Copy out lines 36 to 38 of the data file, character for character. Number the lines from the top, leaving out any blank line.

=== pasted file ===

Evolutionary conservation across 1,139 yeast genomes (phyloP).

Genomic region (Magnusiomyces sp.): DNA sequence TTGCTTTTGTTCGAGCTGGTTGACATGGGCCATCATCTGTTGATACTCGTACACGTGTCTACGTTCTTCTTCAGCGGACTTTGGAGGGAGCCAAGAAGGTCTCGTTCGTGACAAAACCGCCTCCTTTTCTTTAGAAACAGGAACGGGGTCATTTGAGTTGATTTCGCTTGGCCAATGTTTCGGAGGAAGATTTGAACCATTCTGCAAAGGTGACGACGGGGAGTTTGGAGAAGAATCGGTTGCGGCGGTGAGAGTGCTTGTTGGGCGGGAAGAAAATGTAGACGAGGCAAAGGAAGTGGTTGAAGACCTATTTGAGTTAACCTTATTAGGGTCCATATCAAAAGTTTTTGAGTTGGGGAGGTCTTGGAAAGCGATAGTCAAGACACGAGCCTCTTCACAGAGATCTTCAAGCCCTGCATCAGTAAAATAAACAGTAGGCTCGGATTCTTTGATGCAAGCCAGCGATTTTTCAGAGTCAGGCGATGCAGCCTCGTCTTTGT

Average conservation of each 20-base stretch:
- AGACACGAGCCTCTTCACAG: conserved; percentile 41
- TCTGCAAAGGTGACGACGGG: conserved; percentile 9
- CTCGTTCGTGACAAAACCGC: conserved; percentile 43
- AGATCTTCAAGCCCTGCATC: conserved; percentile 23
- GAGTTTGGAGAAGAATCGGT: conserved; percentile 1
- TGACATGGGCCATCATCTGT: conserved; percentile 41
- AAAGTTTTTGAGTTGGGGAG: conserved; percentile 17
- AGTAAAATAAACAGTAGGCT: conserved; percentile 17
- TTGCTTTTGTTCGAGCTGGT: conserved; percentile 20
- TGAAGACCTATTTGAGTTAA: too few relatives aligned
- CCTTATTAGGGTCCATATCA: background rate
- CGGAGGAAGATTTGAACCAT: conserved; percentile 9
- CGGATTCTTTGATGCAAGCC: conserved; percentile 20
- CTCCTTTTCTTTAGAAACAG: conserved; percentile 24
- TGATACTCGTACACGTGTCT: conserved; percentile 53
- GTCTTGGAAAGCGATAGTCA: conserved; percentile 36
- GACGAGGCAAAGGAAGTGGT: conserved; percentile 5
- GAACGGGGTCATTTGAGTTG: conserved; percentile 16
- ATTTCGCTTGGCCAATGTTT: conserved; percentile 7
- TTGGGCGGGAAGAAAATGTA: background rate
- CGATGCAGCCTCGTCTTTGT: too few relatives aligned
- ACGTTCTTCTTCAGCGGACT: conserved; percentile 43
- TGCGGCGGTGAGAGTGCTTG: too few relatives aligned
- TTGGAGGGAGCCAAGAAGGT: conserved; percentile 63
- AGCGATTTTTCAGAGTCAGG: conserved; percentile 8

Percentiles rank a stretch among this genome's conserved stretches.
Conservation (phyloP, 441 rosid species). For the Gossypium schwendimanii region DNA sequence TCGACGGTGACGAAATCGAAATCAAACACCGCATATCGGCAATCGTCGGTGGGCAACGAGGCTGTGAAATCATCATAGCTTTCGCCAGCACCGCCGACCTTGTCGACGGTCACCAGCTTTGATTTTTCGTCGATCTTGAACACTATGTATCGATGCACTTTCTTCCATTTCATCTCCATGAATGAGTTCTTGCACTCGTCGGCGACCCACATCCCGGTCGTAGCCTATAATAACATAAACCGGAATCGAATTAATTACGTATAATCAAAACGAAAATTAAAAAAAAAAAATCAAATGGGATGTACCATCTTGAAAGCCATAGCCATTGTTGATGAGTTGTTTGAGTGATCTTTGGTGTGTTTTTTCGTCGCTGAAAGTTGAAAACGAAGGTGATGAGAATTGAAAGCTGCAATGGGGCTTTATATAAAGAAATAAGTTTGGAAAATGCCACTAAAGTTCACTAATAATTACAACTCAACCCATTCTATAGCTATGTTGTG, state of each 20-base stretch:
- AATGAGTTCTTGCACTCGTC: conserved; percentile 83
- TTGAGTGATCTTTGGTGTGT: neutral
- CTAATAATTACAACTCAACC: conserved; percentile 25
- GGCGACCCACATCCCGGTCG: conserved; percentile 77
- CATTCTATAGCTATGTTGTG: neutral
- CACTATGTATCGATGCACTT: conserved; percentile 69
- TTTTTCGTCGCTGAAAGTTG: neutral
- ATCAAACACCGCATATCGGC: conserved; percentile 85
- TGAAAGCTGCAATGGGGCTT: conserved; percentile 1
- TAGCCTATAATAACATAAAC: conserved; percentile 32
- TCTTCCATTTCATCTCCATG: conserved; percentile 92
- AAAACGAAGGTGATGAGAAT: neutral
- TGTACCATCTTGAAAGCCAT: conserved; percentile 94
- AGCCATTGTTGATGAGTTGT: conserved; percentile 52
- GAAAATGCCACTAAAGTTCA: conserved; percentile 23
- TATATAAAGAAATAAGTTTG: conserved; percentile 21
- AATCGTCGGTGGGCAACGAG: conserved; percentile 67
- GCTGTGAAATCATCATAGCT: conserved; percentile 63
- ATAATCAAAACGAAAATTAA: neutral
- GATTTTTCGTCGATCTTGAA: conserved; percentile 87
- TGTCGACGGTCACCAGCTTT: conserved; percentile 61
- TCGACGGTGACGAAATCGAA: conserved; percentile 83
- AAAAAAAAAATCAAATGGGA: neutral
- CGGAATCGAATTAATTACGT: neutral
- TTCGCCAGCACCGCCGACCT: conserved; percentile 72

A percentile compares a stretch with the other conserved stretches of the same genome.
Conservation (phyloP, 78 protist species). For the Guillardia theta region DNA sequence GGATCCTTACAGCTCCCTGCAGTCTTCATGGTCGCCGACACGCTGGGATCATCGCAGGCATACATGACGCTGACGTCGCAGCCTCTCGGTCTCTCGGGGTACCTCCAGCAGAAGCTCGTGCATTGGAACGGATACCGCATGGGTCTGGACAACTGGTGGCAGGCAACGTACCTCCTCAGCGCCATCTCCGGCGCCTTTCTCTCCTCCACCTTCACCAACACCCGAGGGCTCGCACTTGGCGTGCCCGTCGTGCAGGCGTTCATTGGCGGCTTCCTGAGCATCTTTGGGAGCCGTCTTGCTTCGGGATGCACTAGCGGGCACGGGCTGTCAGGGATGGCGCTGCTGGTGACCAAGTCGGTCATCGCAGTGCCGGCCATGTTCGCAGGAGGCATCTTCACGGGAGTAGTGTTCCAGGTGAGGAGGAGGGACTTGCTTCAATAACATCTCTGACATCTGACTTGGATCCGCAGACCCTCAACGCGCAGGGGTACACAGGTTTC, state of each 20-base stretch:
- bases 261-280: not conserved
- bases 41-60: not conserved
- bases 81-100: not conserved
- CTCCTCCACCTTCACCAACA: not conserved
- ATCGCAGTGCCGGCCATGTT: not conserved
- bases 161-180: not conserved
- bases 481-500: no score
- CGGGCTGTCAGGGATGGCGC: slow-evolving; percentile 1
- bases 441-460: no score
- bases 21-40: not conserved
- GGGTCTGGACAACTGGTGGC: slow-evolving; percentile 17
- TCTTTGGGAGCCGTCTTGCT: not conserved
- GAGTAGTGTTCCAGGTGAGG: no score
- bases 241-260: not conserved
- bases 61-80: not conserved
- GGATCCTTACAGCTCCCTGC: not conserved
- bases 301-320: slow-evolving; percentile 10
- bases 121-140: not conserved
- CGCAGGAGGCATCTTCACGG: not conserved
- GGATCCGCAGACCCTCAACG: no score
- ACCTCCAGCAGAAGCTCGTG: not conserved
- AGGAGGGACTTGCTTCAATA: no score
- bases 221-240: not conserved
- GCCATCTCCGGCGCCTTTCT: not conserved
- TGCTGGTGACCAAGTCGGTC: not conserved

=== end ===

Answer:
- CACTATGTATCGATGCACTT: conserved; percentile 69
- TTTTTCGTCGCTGAAAGTTG: neutral
- ATCAAACACCGCATATCGGC: conserved; percentile 85